Fast forward to today. Eli is turning 5 years old next month and for months I’ve been thinking of playing volleyball again. Finally this week I told my husband that I wanted to start subbing on teams as early as next week and would start playing during open gym volleyball nights at the YMCA. Finally, I was mentally ready.
But wouldn’t you know, the moment I psyche myself into playing, I re-injure my shoulder badly. I’ve struggled with shoulder injuries since playing high school volleyball and tennis. A few months ago I tore my right rotator cuff and yesterday my shoulder started to pop in and out of place several times locking my arm up in a very awkward, painful way.
Upon visiting a doctor who specializes in sports medicine, she basically told me that my shoulder is dislocated and that I also could have a shoulder disease which is uncommon for someone my age. I’m scheduled for an MRI next week. Uh, this is not good.
Yesterday I moped around the house feeling sorry for myself with my arm in a sling. Even cooking was hard because I’m right handed and I get shooting pains up my arm and in my shoulder from doing the simplest tasks.
Determined, I went to the gym this morning knowing I wouldn’t be able to work out like I wanted to. Instead I did simple shoulder exercises to keep it active using little or no weights. I left defeated. Rest is something I hate. I have felt so sidelined these last 6 months, getting exercise in has proven to be so therapeutic. Now I have to limit myself which hurts my pride more than anything, cause I’m strong girl with a weakened body.
But I will get back up. I will not let this deter me from playing sports again. It might be two steps backward, but I don’t care. If I have to inch myself forward, I will. Until then, if you can remember, please keep my shoulder in your thoughts and prayers this coming week.
Today I don’t really have a recipe, per se. However, today was just one of those days I opened up the fridge and scoured through the pantry to see what we had on hand. Found a hamburger bun, tomato, butter lettuce, half a package of thick bacon, and a few other things. The next thing you know I found myself making (then devouring) the most delicious sandwich. Although it’s a bit old school, it is one of those sandwiches I wish I would remember to make more often because it is so dang good. It has so many different elements and flavors going on that when you take a bite into it, it is a flavor explosion. A classic comfort food sandwich, this BLT (bacon, lettuce, and tomato) is bumped up quite a few notches with the addition of a crispy but runny fried egg, fresh basil leaves, and dill relish.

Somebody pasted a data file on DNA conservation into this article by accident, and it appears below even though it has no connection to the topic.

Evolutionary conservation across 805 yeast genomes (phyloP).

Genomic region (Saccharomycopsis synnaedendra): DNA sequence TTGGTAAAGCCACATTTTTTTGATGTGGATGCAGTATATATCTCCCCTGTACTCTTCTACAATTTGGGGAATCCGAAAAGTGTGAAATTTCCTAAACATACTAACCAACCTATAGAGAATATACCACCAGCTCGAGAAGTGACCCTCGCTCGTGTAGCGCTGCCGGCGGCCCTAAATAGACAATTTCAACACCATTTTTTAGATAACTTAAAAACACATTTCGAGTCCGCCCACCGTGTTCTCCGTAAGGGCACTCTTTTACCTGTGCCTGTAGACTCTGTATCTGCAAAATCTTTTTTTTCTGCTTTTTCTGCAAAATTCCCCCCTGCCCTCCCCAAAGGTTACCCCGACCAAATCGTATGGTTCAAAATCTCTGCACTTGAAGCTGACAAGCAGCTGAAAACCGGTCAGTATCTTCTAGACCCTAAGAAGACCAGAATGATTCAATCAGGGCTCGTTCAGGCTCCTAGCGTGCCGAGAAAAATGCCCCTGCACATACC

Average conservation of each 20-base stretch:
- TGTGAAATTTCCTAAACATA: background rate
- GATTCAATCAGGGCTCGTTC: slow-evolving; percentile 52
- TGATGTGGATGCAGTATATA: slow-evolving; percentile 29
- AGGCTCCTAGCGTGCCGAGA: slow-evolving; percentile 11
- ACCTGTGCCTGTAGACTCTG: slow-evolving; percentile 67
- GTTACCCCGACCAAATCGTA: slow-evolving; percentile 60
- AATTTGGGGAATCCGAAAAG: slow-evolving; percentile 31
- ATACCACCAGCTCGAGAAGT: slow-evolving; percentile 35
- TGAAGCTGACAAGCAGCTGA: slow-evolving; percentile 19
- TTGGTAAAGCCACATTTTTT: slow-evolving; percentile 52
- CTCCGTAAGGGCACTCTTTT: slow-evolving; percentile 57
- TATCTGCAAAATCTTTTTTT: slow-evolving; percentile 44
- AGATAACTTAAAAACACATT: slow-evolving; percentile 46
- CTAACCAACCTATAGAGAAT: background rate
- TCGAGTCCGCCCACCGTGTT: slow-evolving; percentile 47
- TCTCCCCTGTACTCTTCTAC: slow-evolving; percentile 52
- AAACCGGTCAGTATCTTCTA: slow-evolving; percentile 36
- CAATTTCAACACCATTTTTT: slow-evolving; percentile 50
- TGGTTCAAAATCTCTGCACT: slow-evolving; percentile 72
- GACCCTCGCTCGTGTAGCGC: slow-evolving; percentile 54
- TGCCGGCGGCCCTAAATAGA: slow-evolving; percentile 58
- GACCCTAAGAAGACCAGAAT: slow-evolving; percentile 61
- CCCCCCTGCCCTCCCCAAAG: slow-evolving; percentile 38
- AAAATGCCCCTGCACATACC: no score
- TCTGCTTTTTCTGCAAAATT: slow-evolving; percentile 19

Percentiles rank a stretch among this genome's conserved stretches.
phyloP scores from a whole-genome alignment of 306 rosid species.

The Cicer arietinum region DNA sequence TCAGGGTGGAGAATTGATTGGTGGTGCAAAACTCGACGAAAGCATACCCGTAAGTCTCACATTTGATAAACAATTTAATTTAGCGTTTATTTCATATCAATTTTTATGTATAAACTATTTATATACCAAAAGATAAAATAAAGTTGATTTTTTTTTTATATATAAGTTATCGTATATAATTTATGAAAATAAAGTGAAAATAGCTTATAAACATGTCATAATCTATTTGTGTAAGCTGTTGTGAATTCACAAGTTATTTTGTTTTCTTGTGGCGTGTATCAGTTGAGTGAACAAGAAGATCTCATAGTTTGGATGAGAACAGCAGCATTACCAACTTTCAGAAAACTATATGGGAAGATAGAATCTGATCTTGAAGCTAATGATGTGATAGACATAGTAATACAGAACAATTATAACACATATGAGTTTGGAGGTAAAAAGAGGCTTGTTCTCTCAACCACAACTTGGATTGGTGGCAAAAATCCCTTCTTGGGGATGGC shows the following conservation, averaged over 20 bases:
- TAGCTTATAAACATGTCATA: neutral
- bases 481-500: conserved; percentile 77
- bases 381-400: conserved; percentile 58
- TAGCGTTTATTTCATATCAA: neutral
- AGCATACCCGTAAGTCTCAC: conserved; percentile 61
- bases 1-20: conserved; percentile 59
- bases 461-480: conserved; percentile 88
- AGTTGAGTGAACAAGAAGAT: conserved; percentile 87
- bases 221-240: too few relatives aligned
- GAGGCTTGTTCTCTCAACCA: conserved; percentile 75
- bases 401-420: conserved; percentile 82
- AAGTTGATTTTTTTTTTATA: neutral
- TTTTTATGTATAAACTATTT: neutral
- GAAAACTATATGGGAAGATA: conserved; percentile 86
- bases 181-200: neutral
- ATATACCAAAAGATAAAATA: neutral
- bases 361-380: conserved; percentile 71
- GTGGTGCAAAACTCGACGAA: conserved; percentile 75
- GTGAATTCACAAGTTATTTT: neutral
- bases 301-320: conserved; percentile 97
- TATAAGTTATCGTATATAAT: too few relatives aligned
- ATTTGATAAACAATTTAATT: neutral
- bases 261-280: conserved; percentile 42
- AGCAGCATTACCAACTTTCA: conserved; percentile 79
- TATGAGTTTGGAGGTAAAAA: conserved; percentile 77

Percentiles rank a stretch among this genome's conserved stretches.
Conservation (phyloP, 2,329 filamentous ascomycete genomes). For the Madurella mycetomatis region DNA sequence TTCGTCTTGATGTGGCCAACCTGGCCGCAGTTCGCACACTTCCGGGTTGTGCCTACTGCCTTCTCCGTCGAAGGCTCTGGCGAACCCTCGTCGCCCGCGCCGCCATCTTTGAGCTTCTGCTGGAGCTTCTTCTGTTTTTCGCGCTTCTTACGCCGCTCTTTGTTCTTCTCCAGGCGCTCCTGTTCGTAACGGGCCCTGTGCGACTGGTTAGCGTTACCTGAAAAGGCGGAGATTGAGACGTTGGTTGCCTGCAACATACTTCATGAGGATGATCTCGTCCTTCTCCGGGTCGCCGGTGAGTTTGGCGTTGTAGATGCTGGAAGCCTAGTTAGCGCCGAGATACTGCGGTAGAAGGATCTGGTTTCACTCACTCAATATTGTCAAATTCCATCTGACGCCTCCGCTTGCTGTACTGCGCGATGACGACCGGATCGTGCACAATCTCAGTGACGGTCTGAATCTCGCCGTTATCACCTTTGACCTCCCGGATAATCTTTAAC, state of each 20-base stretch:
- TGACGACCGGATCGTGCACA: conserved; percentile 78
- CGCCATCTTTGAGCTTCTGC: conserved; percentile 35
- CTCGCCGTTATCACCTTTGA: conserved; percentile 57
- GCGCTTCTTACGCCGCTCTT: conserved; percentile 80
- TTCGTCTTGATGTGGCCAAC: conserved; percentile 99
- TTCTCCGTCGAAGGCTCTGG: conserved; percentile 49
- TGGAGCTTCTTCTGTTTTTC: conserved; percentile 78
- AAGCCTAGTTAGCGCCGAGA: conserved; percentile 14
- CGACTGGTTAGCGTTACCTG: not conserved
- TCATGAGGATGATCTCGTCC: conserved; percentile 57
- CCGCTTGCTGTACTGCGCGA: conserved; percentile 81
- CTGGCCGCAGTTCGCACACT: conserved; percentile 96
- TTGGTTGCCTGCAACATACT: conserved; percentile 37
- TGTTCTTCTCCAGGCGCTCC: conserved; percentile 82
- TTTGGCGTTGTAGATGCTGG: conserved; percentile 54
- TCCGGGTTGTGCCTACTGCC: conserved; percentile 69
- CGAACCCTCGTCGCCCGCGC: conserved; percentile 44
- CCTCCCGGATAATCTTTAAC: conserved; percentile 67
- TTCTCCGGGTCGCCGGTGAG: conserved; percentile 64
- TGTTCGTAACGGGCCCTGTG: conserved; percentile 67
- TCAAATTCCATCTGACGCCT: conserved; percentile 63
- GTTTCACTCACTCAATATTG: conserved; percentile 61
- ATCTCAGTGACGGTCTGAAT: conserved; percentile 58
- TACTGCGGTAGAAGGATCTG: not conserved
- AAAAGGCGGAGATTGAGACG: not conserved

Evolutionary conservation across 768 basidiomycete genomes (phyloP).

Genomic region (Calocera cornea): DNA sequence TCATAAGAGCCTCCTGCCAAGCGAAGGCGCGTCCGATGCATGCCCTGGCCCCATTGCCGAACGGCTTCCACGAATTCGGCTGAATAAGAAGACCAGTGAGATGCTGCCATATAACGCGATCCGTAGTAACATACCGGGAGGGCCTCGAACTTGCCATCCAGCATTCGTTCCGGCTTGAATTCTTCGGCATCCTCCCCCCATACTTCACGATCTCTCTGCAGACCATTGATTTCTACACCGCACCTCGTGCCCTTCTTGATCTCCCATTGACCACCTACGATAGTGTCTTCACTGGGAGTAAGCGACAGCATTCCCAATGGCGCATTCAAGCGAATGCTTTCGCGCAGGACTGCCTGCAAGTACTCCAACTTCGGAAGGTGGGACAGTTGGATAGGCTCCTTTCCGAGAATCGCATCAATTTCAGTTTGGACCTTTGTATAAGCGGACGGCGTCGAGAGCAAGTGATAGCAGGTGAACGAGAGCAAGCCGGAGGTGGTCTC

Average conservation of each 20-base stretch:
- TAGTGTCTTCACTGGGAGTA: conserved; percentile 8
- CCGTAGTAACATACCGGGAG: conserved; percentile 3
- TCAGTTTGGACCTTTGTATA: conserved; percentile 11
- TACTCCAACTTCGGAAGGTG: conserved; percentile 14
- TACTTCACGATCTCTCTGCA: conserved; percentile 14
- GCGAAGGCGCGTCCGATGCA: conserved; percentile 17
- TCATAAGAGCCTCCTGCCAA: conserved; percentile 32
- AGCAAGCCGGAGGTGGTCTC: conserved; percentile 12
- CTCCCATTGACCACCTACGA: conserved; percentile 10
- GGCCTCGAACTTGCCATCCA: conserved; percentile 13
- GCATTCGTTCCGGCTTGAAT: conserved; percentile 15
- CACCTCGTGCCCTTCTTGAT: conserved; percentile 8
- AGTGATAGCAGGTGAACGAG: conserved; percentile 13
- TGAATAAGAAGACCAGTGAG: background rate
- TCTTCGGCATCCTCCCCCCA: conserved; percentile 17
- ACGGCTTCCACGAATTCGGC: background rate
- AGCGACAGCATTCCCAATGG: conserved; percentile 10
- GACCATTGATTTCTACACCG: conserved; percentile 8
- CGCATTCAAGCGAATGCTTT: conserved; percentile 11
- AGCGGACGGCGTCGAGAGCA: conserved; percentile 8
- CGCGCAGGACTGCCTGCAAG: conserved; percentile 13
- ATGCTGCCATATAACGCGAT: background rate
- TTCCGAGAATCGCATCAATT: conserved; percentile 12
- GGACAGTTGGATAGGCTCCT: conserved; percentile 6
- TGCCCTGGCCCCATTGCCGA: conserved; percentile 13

With an oozing custardy yolk spilling into the crevices of all the other ingredients, combined with the robust bacon, crispy lettuce, tangy dill relish, and sweet tomato slices sandwiched inside a toasted bun, this is definitely a hungry-man type of sandwich, no other side dish required.
Here’s to a better tomorrow. Enjoy!
- 1 white bread roll (hamburger or Kaiser)
- 2 teaspoons mayonnaise
- 1 teaspoon yellow mustard
- 1½ teaspoons dill relish (unsweetened) or thinly sliced dill pickles
- 4 butter lettuce leaves
- 3 medium tomato slices approx. ⅛-inch thick
- 2 cooked thick cut bacon slices
- 1 runny fried egg
- Salt and pepper
- 5 large fresh basil leaves
- Lightly spray a non-stick pan and heat it to medium high heat.
- Cut the bun in half, horizontally. With the cut side down, toast the bun in the pan for a minute - carefully checking half way through to make sure it doesn't burn.
- Remove the bun from the pan. Spread a teaspoon of mayonnaise on each half of the bun.
- On the bottom half, evenly spread the mustard.
- On the top half, evenly spread the relish.
- Place the bottom bun half on a plate with the cut side up. Layer the sandwich with the lettuce first, followed by the tomato slices, bacon, and fried egg.
- Season the egg with salt and pepper.
- Finish the sandwich off by placing the basil on top of the egg then topping the sandwich off with the top half of the bun.